Biophony in a noisy tropical urban forest fragment

Biofonía en un ruidoso fragmento de bosque urbano tropical

Sara Gonçalves Santos  1, Nadia Pieretti  2, Robert John Young  3, Marina Duarte  1*

Received: April 4, 2020

Accepted: November 9, 2020


Anthropogenic noise, which is part of an urban soundscape, can negatively affect the behaviour of wild animals. Here we investigated how biophony (animal sounds) was affected by noise in an urban Brazilian forest fragment. Our hypothesis was that noise and biophony would differ between the border and the centre of the forest fragment (i.e., lower biophony predicted in noisy areas). Two passive acoustic monitoring devices were used to record soundscapes one week per month, 24 hour per day, from May to July 2012. The Acoustic Complexity Index (ACI) was used to quantify biophony and the Power Spectral Density (PSD) to quantify urban noise. PSD and ACI were higher on the border than in the centre of the fragment. PSD was lower in July, while the ACI did not significantly vary between months. Noise levels were also higher on the border. Conversely, potential species richness was higher in the centre of the forest fragment. Higher biophony at noisy sites can be interpreted as behavioural responses of species for communicating in noisy areas. Alternatively, they could be the result of species segregation by degree of vocal plasticity or due to differences in composition of communities.

Keywords. Animal communication. Ecoacoustics. Noise. Soundscapes.Urban environment.


El ruido antropogénico, que forma parte de un paisaje sonoro urbano, puede afectar negativamente el comportamiento de los animales. En este estudio investigamos cómo la biofonía (sonidos de animales) se vió afectada por el ruido antropogénico en un fragmento de bosque urbano brasileño. Nuestra hipótesis es que el ruido y la biofonía difiren entre el borde y el centro del fragmento de bosque (es decir, una menor biofonía en áreas ruidosas). Se usaron dos dispositivos de monitoreo acústico pasivo para grabar paisajes sonoros una semana al mes, 24 horas al día, de mayo a julio de 2012. El índice de complejidad acústica (ACI) se usó para cuantificar la biofonía y la densidad espectral de potencia (PSD) para cuantificar el ruido urbano. Se obtucieron mayores valores de PSD y ACI en el borde que en el centro del fragmento. La PSD fue menor en julio, mientras que el ACI no varió significativamente entre meses. Los niveles de ruido también fueron más altos en el borde, mientras que la riqueza potencial de especies fue mayor en el centro del fragmento de bosque. Una mayor biofonía en áreas ruidosas puede ser interpretada como el efecto de respuestas conductuales de las especies con el fin de establecer una comunicación efectiva. Alternativamente, podrían ser el resultado de la segregación de especies por grado de plasticidad vocal o debido a diferencias en la composición de las comunidades.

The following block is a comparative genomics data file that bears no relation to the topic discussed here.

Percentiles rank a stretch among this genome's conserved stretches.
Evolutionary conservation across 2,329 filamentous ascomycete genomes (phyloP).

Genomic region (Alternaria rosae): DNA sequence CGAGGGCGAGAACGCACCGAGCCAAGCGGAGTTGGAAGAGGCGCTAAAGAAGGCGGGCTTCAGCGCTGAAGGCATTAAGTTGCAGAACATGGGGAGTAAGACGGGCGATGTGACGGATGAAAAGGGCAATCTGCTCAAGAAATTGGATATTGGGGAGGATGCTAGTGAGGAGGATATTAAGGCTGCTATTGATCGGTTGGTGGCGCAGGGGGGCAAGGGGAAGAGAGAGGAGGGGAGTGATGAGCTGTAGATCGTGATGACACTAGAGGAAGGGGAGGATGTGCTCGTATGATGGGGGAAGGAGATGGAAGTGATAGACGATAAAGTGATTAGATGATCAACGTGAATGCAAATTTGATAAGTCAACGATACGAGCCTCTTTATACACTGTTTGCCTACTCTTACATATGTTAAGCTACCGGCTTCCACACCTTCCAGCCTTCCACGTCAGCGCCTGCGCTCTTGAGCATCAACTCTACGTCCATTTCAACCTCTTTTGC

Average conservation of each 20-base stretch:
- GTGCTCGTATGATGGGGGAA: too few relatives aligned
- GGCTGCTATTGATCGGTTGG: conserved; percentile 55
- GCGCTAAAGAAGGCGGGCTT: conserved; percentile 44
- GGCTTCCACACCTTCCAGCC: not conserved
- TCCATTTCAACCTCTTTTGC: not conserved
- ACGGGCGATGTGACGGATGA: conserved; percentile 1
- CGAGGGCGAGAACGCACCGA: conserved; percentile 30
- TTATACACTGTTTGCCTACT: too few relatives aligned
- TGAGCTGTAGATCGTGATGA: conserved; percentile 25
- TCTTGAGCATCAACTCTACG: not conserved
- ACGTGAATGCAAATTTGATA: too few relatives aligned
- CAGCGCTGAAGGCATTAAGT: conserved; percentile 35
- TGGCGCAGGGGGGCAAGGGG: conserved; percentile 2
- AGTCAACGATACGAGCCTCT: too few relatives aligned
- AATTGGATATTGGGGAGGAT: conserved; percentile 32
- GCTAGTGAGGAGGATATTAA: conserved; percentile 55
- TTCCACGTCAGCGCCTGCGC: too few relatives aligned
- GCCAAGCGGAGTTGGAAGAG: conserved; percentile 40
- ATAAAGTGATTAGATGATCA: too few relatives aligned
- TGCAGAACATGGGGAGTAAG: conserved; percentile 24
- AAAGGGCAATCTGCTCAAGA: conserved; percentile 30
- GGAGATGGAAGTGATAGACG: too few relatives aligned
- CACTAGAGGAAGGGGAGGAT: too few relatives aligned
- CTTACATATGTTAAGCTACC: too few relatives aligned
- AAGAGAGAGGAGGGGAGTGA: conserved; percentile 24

Palabras clave. Ambiente urbano. Comunicación animal. Ecoacústica. Ruido. Paisajes sonoros.